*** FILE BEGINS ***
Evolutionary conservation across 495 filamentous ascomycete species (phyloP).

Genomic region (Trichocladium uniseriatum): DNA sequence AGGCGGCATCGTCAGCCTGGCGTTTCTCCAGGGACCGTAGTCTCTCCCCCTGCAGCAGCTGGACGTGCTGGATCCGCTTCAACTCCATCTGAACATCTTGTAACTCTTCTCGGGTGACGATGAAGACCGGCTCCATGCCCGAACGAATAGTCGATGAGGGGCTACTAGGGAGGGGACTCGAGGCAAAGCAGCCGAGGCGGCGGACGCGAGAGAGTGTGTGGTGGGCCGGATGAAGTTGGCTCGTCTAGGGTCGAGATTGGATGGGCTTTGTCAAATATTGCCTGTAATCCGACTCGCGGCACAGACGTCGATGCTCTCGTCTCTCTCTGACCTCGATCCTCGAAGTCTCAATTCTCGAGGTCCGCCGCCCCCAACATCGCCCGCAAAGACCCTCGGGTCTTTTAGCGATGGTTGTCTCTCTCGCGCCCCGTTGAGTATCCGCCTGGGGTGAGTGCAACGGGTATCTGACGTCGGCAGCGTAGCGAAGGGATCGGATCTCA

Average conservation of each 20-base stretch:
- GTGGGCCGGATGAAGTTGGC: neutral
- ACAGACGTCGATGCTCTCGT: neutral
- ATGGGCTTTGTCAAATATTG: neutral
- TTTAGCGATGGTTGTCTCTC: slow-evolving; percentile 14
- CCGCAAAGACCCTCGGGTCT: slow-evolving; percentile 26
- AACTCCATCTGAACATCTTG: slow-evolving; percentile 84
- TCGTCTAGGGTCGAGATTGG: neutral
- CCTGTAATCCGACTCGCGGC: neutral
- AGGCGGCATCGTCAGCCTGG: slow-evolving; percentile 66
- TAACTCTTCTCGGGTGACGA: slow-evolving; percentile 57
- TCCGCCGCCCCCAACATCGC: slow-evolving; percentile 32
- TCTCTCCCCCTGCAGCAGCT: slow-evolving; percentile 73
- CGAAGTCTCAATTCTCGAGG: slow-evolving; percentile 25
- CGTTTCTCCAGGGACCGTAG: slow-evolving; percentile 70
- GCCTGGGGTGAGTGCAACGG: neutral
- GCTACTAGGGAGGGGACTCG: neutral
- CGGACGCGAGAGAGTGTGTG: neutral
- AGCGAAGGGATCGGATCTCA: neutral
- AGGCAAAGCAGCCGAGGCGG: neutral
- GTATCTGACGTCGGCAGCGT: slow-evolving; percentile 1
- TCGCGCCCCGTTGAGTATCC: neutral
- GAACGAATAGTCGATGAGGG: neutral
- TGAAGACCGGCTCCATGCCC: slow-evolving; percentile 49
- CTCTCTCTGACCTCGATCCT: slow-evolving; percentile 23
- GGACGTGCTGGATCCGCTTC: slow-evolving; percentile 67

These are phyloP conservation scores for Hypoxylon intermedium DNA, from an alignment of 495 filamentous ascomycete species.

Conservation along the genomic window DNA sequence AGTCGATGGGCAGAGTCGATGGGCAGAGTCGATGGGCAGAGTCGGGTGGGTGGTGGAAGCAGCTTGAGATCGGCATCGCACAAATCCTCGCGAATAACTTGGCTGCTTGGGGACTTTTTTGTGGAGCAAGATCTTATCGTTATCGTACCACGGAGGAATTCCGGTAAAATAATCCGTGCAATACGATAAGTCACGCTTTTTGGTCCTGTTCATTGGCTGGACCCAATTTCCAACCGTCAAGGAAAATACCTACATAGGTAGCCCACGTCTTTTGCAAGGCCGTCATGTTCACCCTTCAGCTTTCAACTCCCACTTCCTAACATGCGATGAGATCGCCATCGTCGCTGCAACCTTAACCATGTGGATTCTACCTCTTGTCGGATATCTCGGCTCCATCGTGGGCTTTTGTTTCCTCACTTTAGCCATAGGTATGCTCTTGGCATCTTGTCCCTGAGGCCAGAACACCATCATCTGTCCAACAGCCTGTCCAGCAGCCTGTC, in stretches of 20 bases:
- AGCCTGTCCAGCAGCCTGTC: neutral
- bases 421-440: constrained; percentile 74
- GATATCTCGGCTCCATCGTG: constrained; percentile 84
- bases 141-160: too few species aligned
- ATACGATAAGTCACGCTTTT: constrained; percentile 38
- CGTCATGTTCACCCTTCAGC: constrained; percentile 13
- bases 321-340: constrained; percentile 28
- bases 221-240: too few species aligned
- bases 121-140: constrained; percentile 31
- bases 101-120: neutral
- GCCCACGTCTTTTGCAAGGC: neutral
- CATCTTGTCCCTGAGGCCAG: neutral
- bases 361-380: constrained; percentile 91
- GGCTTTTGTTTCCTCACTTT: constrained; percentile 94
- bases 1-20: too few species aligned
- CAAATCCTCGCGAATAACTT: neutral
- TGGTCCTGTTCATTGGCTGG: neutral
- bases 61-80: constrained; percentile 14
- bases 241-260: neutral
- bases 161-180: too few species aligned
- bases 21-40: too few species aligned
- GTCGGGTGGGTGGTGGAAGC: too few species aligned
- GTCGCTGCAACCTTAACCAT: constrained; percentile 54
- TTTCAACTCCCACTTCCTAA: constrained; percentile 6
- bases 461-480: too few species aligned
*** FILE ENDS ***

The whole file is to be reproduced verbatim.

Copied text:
Evolutionary conservation across 495 filamentous ascomycete species (phyloP).

Genomic region (Trichocladium uniseriatum): DNA sequence AGGCGGCATCGTCAGCCTGGCGTTTCTCCAGGGACCGTAGTCTCTCCCCCTGCAGCAGCTGGACGTGCTGGATCCGCTTCAACTCCATCTGAACATCTTGTAACTCTTCTCGGGTGACGATGAAGACCGGCTCCATGCCCGAACGAATAGTCGATGAGGGGCTACTAGGGAGGGGACTCGAGGCAAAGCAGCCGAGGCGGCGGACGCGAGAGAGTGTGTGGTGGGCCGGATGAAGTTGGCTCGTCTAGGGTCGAGATTGGATGGGCTTTGTCAAATATTGCCTGTAATCCGACTCGCGGCACAGACGTCGATGCTCTCGTCTCTCTCTGACCTCGATCCTCGAAGTCTCAATTCTCGAGGTCCGCCGCCCCCAACATCGCCCGCAAAGACCCTCGGGTCTTTTAGCGATGGTTGTCTCTCTCGCGCCCCGTTGAGTATCCGCCTGGGGTGAGTGCAACGGGTATCTGACGTCGGCAGCGTAGCGAAGGGATCGGATCTCA

Average conservation of each 20-base stretch:
- GTGGGCCGGATGAAGTTGGC: neutral
- ACAGACGTCGATGCTCTCGT: neutral
- ATGGGCTTTGTCAAATATTG: neutral
- TTTAGCGATGGTTGTCTCTC: slow-evolving; percentile 14
- CCGCAAAGACCCTCGGGTCT: slow-evolving; percentile 26
- AACTCCATCTGAACATCTTG: slow-evolving; percentile 84
- TCGTCTAGGGTCGAGATTGG: neutral
- CCTGTAATCCGACTCGCGGC: neutral
- AGGCGGCATCGTCAGCCTGG: slow-evolving; percentile 66
- TAACTCTTCTCGGGTGACGA: slow-evolving; percentile 57
- TCCGCCGCCCCCAACATCGC: slow-evolving; percentile 32
- TCTCTCCCCCTGCAGCAGCT: slow-evolving; percentile 73
- CGAAGTCTCAATTCTCGAGG: slow-evolving; percentile 25
- CGTTTCTCCAGGGACCGTAG: slow-evolving; percentile 70
- GCCTGGGGTGAGTGCAACGG: neutral
- GCTACTAGGGAGGGGACTCG: neutral
- CGGACGCGAGAGAGTGTGTG: neutral
- AGCGAAGGGATCGGATCTCA: neutral
- AGGCAAAGCAGCCGAGGCGG: neutral
- GTATCTGACGTCGGCAGCGT: slow-evolving; percentile 1
- TCGCGCCCCGTTGAGTATCC: neutral
- GAACGAATAGTCGATGAGGG: neutral
- TGAAGACCGGCTCCATGCCC: slow-evolving; percentile 49
- CTCTCTCTGACCTCGATCCT: slow-evolving; percentile 23
- GGACGTGCTGGATCCGCTTC: slow-evolving; percentile 67

These are phyloP conservation scores for Hypoxylon intermedium DNA, from an alignment of 495 filamentous ascomycete species.

Conservation along the genomic window DNA sequence AGTCGATGGGCAGAGTCGATGGGCAGAGTCGATGGGCAGAGTCGGGTGGGTGGTGGAAGCAGCTTGAGATCGGCATCGCACAAATCCTCGCGAATAACTTGGCTGCTTGGGGACTTTTTTGTGGAGCAAGATCTTATCGTTATCGTACCACGGAGGAATTCCGGTAAAATAATCCGTGCAATACGATAAGTCACGCTTTTTGGTCCTGTTCATTGGCTGGACCCAATTTCCAACCGTCAAGGAAAATACCTACATAGGTAGCCCACGTCTTTTGCAAGGCCGTCATGTTCACCCTTCAGCTTTCAACTCCCACTTCCTAACATGCGATGAGATCGCCATCGTCGCTGCAACCTTAACCATGTGGATTCTACCTCTTGTCGGATATCTCGGCTCCATCGTGGGCTTTTGTTTCCTCACTTTAGCCATAGGTATGCTCTTGGCATCTTGTCCCTGAGGCCAGAACACCATCATCTGTCCAACAGCCTGTCCAGCAGCCTGTC, in stretches of 20 bases:
- AGCCTGTCCAGCAGCCTGTC: neutral
- bases 421-440: constrained; percentile 74
- GATATCTCGGCTCCATCGTG: constrained; percentile 84
- bases 141-160: too few species aligned
- ATACGATAAGTCACGCTTTT: constrained; percentile 38
- CGTCATGTTCACCCTTCAGC: constrained; percentile 13
- bases 321-340: constrained; percentile 28
- bases 221-240: too few species aligned
- bases 121-140: constrained; percentile 31
- bases 101-120: neutral
- GCCCACGTCTTTTGCAAGGC: neutral
- CATCTTGTCCCTGAGGCCAG: neutral
- bases 361-380: constrained; percentile 91
- GGCTTTTGTTTCCTCACTTT: constrained; percentile 94
- bases 1-20: too few species aligned
- CAAATCCTCGCGAATAACTT: neutral
- TGGTCCTGTTCATTGGCTGG: neutral
- bases 61-80: constrained; percentile 14
- bases 241-260: neutral
- bases 161-180: too few species aligned
- bases 21-40: too few species aligned
- GTCGGGTGGGTGGTGGAAGC: too few species aligned
- GTCGCTGCAACCTTAACCAT: constrained; percentile 54
- TTTCAACTCCCACTTCCTAA: constrained; percentile 6
- bases 461-480: too few species aligned